2. They pay a yearly fee to someone else, who created a website themselves, and who invented their own accreditation.
3. They did both 1 and 2 combined 🙂
What really makes me laugh though is how some of these online TEFL schools claim that they are regularly inspected by such and such accreditation body, in order to maintain high standards. What a load of baloney.
My advice is not to focus on accreditation. It is completely meaningless.
There are so many options, both good and bad, for TEFL courses. How can teachers spot the good ones?
This is difficult.
There are a few (popular) TEFL review websites which have been around for donkey’s years, and I’ve recently discovered that they also partake in the affiliates marketing system.
This means that a TEFL school will pay the reviews website when a customer signs up for one of their courses, who found them on the reviews website. So, this obviously brings up countless questions regarding impartiality, and actually questions the authenticity of these review sites to the core.
Over at trustedteflreviews.com we publish verified TEFL reviews, written by course graduates, and this should be your first stop on your TEFL journey for reliable, honest, trustworthy TEFL courses feedback.
“Online schools are so good at disguising negative comments and promoting positive ones“
Besides not being listed on Trusted TEFL Reviews, are there any other red flags a teacher should look out for when reviewing a TEFL course?
It’s difficult to say really because the online schools are so good at disguising negative comments and promoting positive ones, so that most online searches will never uncover the truth.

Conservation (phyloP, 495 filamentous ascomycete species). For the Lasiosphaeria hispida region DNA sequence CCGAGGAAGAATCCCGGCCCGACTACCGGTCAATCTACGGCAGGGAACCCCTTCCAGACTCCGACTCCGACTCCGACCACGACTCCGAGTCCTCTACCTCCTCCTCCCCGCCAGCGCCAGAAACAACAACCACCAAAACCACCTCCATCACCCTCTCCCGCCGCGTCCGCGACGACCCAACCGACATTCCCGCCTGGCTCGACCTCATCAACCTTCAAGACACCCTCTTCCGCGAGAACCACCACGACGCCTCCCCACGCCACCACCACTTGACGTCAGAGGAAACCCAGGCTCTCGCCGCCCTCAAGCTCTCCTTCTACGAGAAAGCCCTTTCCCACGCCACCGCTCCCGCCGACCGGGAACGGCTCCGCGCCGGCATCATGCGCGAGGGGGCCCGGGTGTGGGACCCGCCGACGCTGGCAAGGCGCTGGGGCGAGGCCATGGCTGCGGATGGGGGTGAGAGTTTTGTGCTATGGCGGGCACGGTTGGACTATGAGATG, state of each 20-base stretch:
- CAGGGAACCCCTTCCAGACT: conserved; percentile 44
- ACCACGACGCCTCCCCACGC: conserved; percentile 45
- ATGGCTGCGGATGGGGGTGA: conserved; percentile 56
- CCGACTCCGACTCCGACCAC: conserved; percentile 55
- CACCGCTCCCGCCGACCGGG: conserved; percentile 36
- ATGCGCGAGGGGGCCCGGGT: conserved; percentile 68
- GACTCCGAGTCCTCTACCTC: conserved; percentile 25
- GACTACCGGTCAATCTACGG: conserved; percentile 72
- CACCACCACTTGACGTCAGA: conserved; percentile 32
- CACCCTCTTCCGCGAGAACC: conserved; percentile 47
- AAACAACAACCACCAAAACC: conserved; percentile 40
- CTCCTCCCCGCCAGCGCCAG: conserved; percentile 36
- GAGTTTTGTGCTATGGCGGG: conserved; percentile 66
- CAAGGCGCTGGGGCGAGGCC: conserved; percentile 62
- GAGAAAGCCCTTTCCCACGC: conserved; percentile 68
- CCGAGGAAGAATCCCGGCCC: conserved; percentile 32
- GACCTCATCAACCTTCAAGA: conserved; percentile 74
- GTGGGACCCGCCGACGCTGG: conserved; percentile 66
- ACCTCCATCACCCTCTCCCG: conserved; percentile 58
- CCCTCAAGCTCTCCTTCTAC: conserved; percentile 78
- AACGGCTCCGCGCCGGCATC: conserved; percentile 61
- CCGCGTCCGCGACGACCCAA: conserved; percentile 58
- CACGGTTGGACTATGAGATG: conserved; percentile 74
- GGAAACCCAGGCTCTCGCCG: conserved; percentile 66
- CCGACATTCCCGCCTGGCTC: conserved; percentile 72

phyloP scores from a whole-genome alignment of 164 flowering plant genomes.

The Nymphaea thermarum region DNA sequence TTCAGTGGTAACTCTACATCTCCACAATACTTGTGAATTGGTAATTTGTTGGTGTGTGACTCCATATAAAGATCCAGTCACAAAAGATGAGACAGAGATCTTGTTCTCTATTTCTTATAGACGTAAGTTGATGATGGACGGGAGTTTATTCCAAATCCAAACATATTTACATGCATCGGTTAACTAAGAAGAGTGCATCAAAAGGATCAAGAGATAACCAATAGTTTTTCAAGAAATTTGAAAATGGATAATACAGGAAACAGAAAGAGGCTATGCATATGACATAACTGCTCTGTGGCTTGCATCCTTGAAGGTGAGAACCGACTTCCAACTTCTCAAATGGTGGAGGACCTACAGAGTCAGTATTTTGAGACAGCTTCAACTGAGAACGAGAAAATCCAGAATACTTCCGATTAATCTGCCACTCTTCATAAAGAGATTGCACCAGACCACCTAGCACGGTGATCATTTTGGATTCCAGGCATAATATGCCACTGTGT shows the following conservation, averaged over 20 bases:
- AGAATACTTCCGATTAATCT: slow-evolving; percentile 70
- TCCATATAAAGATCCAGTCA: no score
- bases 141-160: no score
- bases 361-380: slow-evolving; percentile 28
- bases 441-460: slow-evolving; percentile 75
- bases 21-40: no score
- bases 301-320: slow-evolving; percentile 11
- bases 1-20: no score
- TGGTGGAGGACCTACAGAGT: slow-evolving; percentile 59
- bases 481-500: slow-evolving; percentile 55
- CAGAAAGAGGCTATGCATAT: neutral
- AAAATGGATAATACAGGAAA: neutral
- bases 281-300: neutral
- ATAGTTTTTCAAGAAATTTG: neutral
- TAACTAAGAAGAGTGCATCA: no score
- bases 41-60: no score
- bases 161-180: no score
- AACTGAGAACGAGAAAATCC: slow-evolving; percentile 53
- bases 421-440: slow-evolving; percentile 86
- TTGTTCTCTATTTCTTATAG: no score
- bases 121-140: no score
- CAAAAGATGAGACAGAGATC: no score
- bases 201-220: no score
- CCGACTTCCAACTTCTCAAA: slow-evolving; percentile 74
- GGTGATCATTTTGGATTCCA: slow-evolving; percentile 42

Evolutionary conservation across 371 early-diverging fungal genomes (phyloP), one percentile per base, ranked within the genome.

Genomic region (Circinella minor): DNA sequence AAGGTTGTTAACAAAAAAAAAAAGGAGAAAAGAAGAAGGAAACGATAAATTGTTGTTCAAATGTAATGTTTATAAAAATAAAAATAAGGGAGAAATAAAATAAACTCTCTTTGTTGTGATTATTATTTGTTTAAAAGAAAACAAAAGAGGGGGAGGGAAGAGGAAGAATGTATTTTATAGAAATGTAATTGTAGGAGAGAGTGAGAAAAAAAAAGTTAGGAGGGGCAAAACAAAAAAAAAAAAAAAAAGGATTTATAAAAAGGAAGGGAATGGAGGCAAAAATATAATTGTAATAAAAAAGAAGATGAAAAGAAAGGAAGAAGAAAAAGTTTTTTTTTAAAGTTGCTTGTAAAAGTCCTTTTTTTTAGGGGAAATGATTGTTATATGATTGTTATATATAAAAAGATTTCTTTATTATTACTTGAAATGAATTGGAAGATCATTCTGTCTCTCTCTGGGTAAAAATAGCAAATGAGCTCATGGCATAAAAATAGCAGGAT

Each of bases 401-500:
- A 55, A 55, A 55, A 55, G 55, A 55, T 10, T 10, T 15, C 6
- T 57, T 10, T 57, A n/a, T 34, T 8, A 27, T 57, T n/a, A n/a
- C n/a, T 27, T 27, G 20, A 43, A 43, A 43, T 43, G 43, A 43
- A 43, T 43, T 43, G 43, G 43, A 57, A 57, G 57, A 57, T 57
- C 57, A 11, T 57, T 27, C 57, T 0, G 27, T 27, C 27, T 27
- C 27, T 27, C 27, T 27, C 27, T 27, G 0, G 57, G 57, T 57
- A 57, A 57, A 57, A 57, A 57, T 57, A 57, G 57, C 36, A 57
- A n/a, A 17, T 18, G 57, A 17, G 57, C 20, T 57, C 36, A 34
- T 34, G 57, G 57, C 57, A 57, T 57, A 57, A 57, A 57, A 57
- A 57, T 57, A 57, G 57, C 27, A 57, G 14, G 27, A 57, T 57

Perhaps one good system is to contact a school that you are interested in taking a TEFL course with and seeing how quickly, and how detailed, they respond to your questions. Try sending a few emails off, to see if they are consistent in their replies and timely response. If they are, there is a good chance they will be also when you need to get a hold of them during your TEFL studies.
Some people view these teaching certificates as a waste of time, do you think the system needs to change?
I actually don’t, no.
Teaching English isn’t exactly rocket science, and I feel that a 2-4 week online TEFL course is a good enough prerequisite to starting teaching students in a classroom. You have to bear in mind that most courses that follow a syllabus have a Teacher’s Book that quite literally instructs you what to say and do during a lesson – a bit like flying autopilot on an A380.
Again, the real training starts when you enter your first classroom, to teach your first (paid) class.
Another point is that although teaching English wages are relatively good, they are not excellent. This means that a short and to the point course is required for this profession in order to minimize the career entry costs.
Lastly, many young people decide to do TEFL for a gap year, or for a few year’s stint around the world while traveling. Many of their students are not only interested in learning the mechanics of the language, but also pay for classes to experience the way of thinking of English speakers, and to pick up their language fluency in terms of slang, accent, etc. This means that while it is important to know what you are doing, you don’t need to have a degree in Education to effectively teach English as a foreign language overseas.
I personally feel that these TEFL courses fill a need and will be around for as long as until they are overtaking by TCFL – Teaching Chinese as a Foreign Language – courses.